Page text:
Approximately 1,600 scientific papers have cited the software to date, with approximately 300-400 new papers each year.

The Cytoscape-generated image below is a visualization of a data set composed of molecular and genetic interactions within cells in the human body.

A Cytoscape visualization of a data set composed of molecular and genetic interactions within cells

Although it was originally designed for biological research, Cytoscape is now a general platform for complex network analysis and visualization, with additional applications in software engineering and the study of social networks.

Features new in Cytoscape v3 include edge bending and bundling visualizations (see image below), network annotations, advanced searching, node grouping and associated tutorials.

Cytoscape v3 also incorporates a new App Store, which enables Cytoscape users to access and use a large and growing pool of community-published visualization and analytics modules, thereby driving and enabling Cytoscape’s use both in biology and in diverse research environments.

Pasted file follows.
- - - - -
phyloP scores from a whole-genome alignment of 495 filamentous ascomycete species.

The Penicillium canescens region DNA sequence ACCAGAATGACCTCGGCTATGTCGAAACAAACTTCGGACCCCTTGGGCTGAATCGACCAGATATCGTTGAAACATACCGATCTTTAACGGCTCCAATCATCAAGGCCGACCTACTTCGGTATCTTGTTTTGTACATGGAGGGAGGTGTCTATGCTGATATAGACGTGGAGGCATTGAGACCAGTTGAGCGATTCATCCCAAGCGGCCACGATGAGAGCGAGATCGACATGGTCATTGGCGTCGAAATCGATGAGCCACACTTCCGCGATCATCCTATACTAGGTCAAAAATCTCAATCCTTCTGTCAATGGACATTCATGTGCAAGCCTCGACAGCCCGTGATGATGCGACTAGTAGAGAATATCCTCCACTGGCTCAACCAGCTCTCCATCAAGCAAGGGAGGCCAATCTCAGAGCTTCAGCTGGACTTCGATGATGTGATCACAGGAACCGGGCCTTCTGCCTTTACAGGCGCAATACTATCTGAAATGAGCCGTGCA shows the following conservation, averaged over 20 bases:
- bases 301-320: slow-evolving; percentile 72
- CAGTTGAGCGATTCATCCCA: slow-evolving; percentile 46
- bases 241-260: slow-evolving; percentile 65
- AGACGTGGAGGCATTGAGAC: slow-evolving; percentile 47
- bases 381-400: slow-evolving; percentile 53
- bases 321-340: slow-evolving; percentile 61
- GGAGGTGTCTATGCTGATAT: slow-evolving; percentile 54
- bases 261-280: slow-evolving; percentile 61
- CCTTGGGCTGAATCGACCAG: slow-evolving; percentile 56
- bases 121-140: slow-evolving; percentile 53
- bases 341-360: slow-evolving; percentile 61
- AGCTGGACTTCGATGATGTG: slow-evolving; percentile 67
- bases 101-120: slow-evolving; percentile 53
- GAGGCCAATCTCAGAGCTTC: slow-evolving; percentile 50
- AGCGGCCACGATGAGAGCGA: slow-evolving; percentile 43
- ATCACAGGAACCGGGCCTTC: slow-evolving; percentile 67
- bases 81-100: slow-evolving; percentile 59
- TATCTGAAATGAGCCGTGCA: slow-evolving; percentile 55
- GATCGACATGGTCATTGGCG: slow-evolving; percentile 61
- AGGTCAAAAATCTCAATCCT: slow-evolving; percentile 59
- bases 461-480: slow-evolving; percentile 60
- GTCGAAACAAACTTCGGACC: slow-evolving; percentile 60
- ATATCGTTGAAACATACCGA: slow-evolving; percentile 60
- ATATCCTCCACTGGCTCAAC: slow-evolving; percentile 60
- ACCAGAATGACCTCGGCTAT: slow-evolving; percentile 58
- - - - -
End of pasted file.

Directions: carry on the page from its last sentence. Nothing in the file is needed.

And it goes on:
The Cytoscape core application is open source and is distributed under a Library GNU Public License; each app carries an independent software license. Cytoscape’s open application programmer interface is based on Java™ technology.

Trey Ideker, PhDCytoscape project principal investigator Trey Ideker, PhD (left), said, “Cytoscape v3 is an important milestone in the support of systems biology, enabling deep insights into complex biologic relationships and processes.